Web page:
Your form starts to break down as you tire, and all those positive adaptations that occur in your body only occur up to a certain point every run. In other words, once you run outside the 60-90-minute window or so, the amount of fitness to be gained from the run starts to decline.

If you plan to run, let’s say ten hours a week, it’s much better to spread that out over 6 or 7 days rather than run 2 hours a day for 5 days.

What are the disadvantages to running every day? First, you have to run every day. This can be hard on the rest of your life if you are constantly trying to juggle running with a typically busy schedule.

You might have to sacrifice other things you enjoy like other activities, time with family or friends, just to get in your daily miles.

For many people running day in and day out add stress to their daily lives instead of improving it. This is the flip side of habit forming. When you create good or bad habits, they can start to become rigid rules that you feel you have to follow no matter what.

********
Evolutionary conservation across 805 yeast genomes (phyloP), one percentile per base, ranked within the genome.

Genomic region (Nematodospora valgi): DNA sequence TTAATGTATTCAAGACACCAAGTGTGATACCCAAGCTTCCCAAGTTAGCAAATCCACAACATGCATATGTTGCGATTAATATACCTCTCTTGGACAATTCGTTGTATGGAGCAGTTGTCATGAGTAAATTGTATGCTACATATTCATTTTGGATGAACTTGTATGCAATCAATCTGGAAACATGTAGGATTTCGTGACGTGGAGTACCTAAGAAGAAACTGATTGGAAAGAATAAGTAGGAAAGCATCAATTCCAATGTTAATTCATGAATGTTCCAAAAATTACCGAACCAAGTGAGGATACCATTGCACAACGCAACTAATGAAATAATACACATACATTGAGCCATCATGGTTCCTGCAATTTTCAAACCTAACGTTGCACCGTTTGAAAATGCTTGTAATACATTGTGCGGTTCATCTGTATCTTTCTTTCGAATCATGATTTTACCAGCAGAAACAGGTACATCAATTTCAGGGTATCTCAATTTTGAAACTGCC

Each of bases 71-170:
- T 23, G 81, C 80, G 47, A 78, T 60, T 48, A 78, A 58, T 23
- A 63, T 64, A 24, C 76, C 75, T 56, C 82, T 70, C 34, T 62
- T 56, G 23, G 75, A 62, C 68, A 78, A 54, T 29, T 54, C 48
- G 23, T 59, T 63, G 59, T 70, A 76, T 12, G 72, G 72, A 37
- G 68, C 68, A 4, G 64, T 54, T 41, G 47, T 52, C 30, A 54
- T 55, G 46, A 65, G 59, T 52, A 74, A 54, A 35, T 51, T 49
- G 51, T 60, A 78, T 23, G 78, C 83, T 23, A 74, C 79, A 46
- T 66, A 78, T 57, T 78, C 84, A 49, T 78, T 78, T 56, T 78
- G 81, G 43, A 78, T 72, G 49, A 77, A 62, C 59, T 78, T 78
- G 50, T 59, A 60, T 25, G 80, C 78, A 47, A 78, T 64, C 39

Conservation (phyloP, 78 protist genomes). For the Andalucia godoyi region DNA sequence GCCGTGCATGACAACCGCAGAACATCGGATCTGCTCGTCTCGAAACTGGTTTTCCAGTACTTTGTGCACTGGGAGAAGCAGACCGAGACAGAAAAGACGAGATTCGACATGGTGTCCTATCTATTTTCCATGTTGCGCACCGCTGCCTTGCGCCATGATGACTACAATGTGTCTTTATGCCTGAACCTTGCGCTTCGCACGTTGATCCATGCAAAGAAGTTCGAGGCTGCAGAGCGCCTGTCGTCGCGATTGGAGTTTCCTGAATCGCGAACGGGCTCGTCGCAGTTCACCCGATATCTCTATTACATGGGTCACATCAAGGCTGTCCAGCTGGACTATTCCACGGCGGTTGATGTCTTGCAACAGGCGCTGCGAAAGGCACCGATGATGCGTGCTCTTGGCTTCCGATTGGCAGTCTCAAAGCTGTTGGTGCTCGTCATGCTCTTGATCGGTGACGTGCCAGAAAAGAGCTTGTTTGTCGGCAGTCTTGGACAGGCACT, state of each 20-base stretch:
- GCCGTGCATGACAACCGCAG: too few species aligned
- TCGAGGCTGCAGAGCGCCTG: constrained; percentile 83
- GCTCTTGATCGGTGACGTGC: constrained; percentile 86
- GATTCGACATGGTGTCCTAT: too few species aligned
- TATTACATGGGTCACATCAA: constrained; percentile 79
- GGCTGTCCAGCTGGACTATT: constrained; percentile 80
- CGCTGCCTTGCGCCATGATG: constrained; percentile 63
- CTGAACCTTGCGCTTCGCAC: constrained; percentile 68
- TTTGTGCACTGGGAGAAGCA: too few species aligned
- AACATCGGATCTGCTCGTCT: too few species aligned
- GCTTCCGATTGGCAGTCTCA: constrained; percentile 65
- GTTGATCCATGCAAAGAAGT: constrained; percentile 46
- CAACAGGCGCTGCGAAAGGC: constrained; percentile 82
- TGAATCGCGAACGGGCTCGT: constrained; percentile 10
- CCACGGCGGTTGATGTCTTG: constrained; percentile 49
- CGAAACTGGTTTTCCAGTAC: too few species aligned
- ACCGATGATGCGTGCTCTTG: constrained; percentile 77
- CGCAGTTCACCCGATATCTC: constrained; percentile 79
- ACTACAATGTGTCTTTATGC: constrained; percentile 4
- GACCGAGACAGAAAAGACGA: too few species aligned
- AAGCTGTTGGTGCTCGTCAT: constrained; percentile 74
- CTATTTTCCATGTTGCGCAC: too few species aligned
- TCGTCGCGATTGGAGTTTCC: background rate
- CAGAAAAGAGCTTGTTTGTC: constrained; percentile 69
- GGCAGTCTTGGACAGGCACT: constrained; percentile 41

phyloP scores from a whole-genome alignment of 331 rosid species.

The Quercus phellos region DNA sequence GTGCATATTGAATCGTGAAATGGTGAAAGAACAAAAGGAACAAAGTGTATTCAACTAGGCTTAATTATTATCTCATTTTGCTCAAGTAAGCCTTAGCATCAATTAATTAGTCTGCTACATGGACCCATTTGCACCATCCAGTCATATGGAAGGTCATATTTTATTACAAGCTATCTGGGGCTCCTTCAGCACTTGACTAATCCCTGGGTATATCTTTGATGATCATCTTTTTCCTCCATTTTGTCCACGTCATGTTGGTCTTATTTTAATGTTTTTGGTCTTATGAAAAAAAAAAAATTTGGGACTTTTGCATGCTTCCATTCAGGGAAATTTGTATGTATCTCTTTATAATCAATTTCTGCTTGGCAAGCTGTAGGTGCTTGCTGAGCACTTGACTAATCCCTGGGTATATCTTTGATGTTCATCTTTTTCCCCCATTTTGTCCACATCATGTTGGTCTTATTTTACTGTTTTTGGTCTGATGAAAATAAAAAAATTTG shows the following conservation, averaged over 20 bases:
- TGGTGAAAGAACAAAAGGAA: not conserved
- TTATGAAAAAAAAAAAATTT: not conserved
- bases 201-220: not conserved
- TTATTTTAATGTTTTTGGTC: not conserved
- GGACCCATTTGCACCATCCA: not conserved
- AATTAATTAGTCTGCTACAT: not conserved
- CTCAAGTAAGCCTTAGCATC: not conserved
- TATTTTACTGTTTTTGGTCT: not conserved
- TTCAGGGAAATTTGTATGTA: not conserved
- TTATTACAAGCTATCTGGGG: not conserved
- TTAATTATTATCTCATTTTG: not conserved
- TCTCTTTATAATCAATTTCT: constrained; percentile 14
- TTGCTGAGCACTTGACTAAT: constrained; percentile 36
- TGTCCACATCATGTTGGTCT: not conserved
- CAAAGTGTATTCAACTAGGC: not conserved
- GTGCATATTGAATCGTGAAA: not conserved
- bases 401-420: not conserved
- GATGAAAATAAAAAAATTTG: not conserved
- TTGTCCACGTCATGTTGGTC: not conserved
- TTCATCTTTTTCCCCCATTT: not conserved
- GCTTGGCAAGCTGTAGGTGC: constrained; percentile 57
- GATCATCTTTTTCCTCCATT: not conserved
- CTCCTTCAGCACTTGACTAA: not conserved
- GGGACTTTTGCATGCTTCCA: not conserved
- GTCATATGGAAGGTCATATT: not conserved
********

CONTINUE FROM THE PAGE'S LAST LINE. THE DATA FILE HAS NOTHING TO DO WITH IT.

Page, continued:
Your daily run has to happen because that becomes a part of your identity even if you’re sore, sick, or life gets in the way, with type A runners, this tendency tends to come up a lot. Take a good look at your approach and make sure that you still have room to be flexible.

Now we come to injuries. Does running every day make you more susceptible to injuries especially as you age? The answer is absolutely yes for some people and no for others.

If you’re an injury prone runner, running every day might not be right for you. Running is high impact and no matter how slowly and gently you might happen to run; daily running is just not for everyone.

That doesn’t mean that you need to take a day off your training lying on the couch, watching Netflix all day.

Staying active on your non-running days by doing a low impact activity, can boost your aerobic fitness just as much as an easy run without nearly as much risk for injury.